Mix up things
I bought a Sienna contact lens, for instance, only to stir great commotion at home. Bunso can’t help but look at me intently and when he can no longer keep to himself the big question, he asked, “mama, why are your eyes like a cat’s eyes?” I grabbed a mirror and found that indeed, I have eyes like that of a cat.
Yes, I bought a pair of contact lens and I didn’t even bother look at the package. As the sales staff handed to me the item, I put it inside my bag and left. I learned the next day when I went back to the optical shop that what I normally buy is the Henna Brown color.
Was there a time you mixed up names? I just did with my contact lens. And with my boys.
Finding the right name
Sometimes, I also struggle to find the right words. Good thing my boys are all attentive and know how to read my hand gestures. I need the boys to get the broom and dustpan, for instance, and I can’t seem to remember how to call those items. I would then gesture to the boys that I need the thing I use to sweep the floor. The boys would then say, “Ah, broom. Do you need the dustpan as well, mama?”
There were times as well when I was not able to remember what I did yesterday or years before. For example, some office mates were gossiping about somebody. They kept on referring to that somebody as “BF.” Clueless, I asked. “Why you keep calling him BF? What does BF stands for?” “BF” is “body fit,” they would say. I told them that it’s bad to call names. A friend told me that it was I who coined “BF.” That I can’t remember anymore.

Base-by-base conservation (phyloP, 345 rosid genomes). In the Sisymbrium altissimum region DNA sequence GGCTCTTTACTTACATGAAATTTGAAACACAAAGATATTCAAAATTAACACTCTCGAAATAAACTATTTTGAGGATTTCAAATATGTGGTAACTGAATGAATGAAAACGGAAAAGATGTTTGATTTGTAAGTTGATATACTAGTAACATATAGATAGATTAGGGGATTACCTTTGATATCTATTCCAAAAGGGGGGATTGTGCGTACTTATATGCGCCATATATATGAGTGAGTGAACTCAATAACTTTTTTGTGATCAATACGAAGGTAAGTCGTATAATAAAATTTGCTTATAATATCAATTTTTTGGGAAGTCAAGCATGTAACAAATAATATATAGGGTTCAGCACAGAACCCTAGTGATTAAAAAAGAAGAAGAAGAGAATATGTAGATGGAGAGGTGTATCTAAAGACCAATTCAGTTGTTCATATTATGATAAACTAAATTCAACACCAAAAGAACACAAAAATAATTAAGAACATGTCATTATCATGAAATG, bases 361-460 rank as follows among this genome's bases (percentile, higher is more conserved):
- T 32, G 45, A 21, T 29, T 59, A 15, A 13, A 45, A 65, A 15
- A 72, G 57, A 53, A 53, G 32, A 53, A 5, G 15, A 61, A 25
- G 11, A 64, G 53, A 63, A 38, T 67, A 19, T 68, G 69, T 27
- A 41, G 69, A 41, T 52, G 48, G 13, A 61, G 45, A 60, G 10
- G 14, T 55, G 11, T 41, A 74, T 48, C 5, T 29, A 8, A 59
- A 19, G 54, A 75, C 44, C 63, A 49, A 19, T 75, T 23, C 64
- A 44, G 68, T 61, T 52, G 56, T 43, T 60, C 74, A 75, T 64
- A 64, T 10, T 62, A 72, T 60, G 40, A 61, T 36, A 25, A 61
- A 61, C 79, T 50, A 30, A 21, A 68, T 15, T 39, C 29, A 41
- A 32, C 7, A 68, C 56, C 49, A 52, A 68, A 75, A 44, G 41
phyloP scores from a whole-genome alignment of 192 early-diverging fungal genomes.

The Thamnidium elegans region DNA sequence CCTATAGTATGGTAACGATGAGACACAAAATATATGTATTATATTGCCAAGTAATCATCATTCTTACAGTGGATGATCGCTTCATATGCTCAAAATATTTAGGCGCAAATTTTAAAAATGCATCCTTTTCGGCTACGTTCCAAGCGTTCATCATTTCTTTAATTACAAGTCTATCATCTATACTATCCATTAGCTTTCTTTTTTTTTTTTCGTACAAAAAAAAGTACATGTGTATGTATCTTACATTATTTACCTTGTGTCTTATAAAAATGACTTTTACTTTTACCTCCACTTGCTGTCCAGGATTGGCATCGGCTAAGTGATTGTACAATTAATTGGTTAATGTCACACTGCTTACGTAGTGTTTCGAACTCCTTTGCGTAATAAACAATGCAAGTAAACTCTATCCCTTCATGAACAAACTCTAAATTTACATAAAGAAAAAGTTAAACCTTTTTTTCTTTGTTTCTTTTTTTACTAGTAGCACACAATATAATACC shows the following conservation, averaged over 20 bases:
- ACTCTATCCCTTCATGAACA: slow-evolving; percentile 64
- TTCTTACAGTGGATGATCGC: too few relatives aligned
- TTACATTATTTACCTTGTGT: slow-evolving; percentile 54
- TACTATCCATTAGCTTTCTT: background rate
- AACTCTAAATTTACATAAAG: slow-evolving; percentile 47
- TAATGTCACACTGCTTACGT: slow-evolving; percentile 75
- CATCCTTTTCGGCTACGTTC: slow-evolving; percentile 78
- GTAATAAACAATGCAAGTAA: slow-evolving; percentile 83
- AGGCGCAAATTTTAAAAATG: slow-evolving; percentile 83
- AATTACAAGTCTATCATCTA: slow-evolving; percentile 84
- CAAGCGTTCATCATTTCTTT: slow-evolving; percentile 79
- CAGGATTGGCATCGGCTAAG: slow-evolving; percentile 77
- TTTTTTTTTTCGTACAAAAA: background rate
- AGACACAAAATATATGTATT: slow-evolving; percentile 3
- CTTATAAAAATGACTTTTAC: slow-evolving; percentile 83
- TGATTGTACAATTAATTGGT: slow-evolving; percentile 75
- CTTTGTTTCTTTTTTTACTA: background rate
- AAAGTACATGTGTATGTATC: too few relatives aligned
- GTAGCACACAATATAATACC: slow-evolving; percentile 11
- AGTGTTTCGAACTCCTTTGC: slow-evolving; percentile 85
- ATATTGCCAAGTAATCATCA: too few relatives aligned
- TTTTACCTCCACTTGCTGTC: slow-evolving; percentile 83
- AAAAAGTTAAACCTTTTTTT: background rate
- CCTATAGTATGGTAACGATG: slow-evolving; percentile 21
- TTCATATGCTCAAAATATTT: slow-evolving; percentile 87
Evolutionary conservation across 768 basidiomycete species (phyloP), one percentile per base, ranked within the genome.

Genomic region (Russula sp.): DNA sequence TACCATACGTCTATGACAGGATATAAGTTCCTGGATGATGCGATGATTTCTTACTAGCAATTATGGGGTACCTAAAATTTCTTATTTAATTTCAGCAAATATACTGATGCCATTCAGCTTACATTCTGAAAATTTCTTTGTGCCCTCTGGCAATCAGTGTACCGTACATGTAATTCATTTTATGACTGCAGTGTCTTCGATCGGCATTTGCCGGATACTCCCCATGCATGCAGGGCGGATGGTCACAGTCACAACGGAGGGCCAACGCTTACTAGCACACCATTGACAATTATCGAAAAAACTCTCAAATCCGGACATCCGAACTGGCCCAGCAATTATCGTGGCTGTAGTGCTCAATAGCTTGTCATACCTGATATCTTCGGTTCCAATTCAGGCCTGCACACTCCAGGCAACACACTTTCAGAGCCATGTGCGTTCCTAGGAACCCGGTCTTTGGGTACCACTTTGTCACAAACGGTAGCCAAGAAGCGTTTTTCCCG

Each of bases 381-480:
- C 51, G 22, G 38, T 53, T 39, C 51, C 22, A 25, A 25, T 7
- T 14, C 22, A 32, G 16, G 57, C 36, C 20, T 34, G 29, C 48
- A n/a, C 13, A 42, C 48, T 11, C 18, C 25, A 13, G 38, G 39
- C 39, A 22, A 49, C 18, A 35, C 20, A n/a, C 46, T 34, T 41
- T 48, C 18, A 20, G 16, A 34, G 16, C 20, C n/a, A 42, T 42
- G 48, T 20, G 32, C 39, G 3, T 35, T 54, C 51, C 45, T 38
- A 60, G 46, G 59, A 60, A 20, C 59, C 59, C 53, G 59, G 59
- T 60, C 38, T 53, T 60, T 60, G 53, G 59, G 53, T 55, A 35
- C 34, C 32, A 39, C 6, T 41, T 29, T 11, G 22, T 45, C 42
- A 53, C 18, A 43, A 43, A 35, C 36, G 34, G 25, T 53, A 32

My husband would often tell me as well that I keep narrating the same story again and it was the third or fourth time he has heard of it. And sometimes, he would just laugh while I animatedly “story tell.” It would be the fourth time he will be hearing the same story.
I haven’t consulted a doctor yet. I believe I only have occasional memory lapses — like forgetting where I put my eyeglasses. I am not quite sure how much of this forgetfulness implies a greater risk of me developing a full-blown Alzheimer’s.
Devoted. Compassionate, Instinctive. Berlin loves to write personal narratives, thrilling discoveries, and mommy tips that make daily living the happiest. She shares the small house with her husband and their five boys.